June 22, 2012
Honor Overdue: Civil War soldier gets marker
By Melanie Patterson
North Jefferson News
A Civil War veteran has been lying in an unmarked grave for 148 years, but a local effort has changed that.
On Saturday, about 75 people attended a formal ceremony in Gardendale for Confederate soldier Pvt. Arthur Malone Belcher, whose grave finally received a headstone two weeks ago. Belcher served in the 21st Alabama Infantry, Company F, Baldwin Rifles No. 2.
He rests beside his wife, Tabitha Little Belcher, and their son at the Friendship Cemetery in Gardendale.
The Alabama Division of the Sons of Confederate Veterans, Cpt. Mortimer Jordan Camp No. 84. sponsored the ceremony.
“We are right to be here today,” 2nd Lt. Commander of the Alabama Division told the crowd. “We are right to honor him as an American patriot.”
Arthur Belcher is an ancestor to Patsy Duncan of Gardendale. Belcher was her grandmothers’ grandfather.
“I am so thankful that he’s being recognized,” Duncan said. “He was a son of the South. He deserves to be recognized.”
Duncan got the ball rolling in getting Belcher’s grave marker. She worked with Kermit Dooley, president of the Gardendale Historical Society and a member of the Alabama Cemetery Preservation Alliance, as well as with the Sons of Confederate Veterans (SCV).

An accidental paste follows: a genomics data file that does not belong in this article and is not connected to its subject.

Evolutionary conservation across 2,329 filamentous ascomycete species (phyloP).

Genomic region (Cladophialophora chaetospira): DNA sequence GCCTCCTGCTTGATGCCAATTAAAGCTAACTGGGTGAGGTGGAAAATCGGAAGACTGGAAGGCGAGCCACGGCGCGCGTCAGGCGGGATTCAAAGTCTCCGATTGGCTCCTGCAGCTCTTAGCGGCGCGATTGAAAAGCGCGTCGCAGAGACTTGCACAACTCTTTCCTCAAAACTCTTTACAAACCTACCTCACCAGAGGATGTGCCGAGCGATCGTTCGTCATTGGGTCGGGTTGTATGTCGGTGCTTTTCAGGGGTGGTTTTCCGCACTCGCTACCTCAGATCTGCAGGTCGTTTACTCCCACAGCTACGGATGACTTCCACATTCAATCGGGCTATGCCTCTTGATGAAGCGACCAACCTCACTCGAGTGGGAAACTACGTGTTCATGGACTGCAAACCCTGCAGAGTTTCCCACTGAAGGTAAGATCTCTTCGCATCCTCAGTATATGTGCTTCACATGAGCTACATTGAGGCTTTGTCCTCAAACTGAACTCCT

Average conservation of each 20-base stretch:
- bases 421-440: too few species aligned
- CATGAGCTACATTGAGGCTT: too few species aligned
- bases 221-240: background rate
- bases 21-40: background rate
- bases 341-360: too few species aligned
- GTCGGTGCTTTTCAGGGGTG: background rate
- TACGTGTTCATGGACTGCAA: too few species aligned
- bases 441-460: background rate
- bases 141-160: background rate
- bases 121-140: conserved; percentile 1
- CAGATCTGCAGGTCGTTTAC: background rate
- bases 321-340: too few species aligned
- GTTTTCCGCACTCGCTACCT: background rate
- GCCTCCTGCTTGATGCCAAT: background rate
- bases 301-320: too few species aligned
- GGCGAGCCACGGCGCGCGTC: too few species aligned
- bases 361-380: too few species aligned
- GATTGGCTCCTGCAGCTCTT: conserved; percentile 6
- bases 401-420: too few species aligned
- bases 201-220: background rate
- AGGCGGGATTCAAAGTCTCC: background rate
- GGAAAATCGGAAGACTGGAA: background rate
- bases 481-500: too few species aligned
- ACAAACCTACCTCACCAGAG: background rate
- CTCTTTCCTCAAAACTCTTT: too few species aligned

The SCV applied through the Veterans Administration for the headstone. First Lt. Commander John Echols and Adjutant Albert Snow set up the stone on June 2.
“Nobody should lay in an unmarked grave,” said Snow.
“We make sure they’re never forgotten,” said Echols, who has 11 ancestors who fought in the Civil War. “The Confederate veterans were not traitors. They fought for Southern independence.”
Dooley has helped unravel many mysteries over the years, resulting in families finding the graves of their ancestors.
“Both sides [Confederates and Union soldiers] should be recognized,” he said. “No grave should be unmarked.”
Dooley helped located the grave at the Friendship Cemetery, which is beside Friendship Community Church.
“The books always stated he was buried at Friendship,” he said.
“We knew he was up there, but we just had to do the research,” said Duncan.
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